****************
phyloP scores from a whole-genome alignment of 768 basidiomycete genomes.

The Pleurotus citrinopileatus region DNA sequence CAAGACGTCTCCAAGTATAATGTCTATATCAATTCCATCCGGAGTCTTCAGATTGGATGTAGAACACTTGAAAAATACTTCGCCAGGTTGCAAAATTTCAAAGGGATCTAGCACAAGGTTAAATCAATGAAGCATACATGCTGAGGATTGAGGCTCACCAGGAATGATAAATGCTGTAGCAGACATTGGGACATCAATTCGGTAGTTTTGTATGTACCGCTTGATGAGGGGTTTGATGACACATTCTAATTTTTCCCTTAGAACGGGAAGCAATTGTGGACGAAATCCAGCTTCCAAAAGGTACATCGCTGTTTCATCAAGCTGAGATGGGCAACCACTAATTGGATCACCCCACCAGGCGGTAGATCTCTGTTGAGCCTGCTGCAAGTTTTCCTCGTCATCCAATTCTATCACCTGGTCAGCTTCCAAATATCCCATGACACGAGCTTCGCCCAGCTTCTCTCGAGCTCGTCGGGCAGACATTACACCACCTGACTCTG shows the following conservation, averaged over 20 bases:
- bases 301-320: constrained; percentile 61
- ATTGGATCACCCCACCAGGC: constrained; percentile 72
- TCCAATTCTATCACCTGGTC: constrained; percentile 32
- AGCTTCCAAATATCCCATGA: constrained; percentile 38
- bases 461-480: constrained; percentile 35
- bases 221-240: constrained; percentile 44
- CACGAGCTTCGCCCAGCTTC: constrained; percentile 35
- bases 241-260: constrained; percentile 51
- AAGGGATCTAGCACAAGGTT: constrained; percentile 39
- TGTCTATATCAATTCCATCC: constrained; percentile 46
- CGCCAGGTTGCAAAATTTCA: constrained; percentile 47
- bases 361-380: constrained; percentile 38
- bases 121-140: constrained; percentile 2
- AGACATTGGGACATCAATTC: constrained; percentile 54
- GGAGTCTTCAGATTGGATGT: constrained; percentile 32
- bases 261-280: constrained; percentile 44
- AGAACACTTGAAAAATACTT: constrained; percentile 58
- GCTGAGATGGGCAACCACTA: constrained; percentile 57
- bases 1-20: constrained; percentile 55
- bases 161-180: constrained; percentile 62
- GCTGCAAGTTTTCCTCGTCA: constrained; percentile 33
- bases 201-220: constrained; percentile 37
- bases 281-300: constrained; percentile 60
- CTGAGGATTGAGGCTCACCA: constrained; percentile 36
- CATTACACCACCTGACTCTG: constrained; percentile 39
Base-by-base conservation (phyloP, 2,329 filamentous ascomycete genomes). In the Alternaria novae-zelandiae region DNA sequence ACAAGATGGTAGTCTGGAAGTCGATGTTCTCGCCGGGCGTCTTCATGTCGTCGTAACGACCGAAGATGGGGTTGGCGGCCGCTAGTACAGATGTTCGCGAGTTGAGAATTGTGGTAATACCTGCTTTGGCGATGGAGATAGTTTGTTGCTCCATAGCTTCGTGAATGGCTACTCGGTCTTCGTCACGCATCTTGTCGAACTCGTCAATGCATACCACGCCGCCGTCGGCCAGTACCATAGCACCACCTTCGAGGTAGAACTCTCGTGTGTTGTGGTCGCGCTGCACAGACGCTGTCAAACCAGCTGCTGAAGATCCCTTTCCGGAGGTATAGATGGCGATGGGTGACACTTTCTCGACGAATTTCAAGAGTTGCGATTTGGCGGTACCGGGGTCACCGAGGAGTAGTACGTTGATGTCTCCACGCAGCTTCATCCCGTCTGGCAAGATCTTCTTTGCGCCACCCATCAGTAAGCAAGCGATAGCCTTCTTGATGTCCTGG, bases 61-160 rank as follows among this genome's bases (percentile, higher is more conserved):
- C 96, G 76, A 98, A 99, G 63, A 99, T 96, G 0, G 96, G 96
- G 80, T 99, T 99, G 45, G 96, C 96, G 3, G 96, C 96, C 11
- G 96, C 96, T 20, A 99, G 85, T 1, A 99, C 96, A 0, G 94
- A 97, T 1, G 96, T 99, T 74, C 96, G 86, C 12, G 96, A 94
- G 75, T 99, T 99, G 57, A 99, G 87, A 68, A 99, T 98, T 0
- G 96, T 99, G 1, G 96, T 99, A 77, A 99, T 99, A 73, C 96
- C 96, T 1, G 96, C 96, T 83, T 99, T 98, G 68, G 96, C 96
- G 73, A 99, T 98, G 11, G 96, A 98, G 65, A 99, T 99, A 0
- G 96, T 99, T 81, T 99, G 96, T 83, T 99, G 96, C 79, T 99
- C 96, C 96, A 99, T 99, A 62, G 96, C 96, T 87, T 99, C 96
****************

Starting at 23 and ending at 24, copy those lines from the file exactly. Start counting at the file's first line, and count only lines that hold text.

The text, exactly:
- GCTGCAAGTTTTCCTCGTCA: constrained; percentile 33
- bases 201-220: constrained; percentile 37